FROM Darcy Burner
After Months of Bitter Debate, Senate Passes Landmark Health Bill Republicans delayed the vote until the morning of Christmas Eve, but just after 7 o'clock today, the Senate passed its version of healthcare reform with a bare 60 votes and promptly recessed until next year. President Obama called it a " historic… landmark ," the most important piece of social legislation since the Social Security Act of the 1930's; Republicans called it "a lump of coal in the Christmas stocking of every American." Liberal Democrats are divided over the next step: to help reconcile the Senate and House version s or kill both bills and start over again. Republicans say the fight is not over for them, either. We look at what's next.
Looming Deadline for Healthcare Reform The President and Democratic leaders have an agenda for healthcare reform. Pass the Senate version by Christmas Eve; pass a compromise out of both Houses for a White House signing ceremony before the State of the Union Address in late January or early February.
The Looming Deadline for Healthcare Reform The President and Democratic leaders have an agenda for healthcare reform . Pass the Senate version by Christmas Eve, and a compromise out of both Houses for a White House signing ceremony before the State of the Union Address in late January or early February. Supports call the Senate version the most important social achievement in decades, but Progressives call it "an insurance company's dream," with a legal mandate to buy their product with no regulation. Big Labor calls it a "catastrophe." Has former Democrat Joe Lieberman sabotaged real reform? Has President Obama abandoned core Party values to get it passed? If he can't pull it off by next week, will that produce further delays and further declines in public approval in an election year?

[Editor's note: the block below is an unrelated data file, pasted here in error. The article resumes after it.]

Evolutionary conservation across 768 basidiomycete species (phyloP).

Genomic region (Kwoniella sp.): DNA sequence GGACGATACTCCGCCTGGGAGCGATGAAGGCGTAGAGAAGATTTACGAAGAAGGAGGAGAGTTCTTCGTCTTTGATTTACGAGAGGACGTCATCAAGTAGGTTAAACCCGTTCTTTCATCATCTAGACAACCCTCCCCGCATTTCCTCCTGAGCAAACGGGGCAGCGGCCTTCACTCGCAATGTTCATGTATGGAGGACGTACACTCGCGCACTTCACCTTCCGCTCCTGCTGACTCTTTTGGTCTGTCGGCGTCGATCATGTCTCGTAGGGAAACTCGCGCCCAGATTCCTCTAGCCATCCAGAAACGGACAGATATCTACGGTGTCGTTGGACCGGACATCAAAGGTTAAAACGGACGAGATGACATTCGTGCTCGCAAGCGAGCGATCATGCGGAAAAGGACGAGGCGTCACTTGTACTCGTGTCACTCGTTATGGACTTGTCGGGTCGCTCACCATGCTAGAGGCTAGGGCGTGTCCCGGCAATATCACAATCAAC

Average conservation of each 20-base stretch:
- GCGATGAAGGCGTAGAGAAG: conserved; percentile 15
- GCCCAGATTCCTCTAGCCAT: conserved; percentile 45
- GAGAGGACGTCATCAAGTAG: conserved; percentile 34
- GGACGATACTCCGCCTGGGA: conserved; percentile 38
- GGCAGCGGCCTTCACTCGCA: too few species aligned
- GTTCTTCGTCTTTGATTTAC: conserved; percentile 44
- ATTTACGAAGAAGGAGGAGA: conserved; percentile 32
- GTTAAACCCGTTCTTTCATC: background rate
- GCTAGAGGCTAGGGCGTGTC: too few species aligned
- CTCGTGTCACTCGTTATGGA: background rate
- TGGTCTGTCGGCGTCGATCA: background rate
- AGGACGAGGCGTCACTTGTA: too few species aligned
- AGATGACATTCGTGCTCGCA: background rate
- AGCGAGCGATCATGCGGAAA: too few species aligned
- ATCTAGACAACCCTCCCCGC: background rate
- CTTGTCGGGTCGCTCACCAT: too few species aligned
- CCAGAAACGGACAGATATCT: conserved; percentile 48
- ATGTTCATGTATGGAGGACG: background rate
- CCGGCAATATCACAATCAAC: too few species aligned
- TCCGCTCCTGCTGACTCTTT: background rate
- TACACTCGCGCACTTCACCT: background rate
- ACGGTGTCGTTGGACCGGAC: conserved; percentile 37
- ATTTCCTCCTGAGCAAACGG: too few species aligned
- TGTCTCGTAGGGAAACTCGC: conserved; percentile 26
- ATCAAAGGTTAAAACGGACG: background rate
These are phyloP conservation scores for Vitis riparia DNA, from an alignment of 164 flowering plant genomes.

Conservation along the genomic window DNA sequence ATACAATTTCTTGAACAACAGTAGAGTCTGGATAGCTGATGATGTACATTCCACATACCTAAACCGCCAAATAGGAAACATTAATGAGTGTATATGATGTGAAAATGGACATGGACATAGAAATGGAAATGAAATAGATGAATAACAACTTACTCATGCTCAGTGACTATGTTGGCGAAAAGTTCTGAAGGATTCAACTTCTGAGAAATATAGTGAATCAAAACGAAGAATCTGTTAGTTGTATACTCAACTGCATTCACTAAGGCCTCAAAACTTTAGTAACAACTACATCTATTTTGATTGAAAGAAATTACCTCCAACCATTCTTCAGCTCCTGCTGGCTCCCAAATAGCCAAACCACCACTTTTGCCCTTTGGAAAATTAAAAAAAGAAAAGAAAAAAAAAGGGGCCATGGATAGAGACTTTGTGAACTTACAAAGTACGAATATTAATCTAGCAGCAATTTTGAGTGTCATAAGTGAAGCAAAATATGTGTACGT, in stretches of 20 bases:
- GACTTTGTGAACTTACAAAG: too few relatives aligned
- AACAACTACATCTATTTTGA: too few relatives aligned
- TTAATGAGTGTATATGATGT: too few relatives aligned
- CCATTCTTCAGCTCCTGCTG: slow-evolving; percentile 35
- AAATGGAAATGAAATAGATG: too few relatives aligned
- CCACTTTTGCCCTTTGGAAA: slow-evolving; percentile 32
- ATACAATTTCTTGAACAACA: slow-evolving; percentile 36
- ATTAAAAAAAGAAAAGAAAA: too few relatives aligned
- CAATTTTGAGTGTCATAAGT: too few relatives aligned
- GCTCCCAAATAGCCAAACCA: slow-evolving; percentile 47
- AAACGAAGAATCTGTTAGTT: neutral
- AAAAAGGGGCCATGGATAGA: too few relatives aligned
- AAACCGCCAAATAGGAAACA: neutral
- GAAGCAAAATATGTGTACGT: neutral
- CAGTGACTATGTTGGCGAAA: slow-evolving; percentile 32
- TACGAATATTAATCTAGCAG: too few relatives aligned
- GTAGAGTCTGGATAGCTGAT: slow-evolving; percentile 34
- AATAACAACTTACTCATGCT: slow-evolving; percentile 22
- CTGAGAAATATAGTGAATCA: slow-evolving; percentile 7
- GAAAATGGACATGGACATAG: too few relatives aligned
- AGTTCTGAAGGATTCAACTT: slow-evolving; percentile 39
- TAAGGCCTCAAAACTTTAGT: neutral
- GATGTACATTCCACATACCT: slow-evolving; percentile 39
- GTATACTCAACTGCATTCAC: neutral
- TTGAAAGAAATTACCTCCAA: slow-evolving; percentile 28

House Republicans release their Obamacare replacement As two House committees take up "repeal and replacement" of "Obamacare," there may be life left in the Affordable Care Act after all. Even Republicans are divided, and proposed changes won't make good on President Trump's promise to provide "health insurance for everybody."
Nationalism's appeal on both sides of the Atlantic Nationalism, Populism, concerns about immigration and outright racism are part of election campaigns from the US to Europe. We hear how today's election in Holland reflects the recent past and may forecast the future.
Political appointments and the reshaping of the judiciary President Trump has the chance for a long-term impact -- not just on the US Supreme Court, but on the entire federal court system. And his nominees are likely to get the support of a massive spending campaign by donors who don't have to reveal their names. Can President Trump "pack" the federal court system?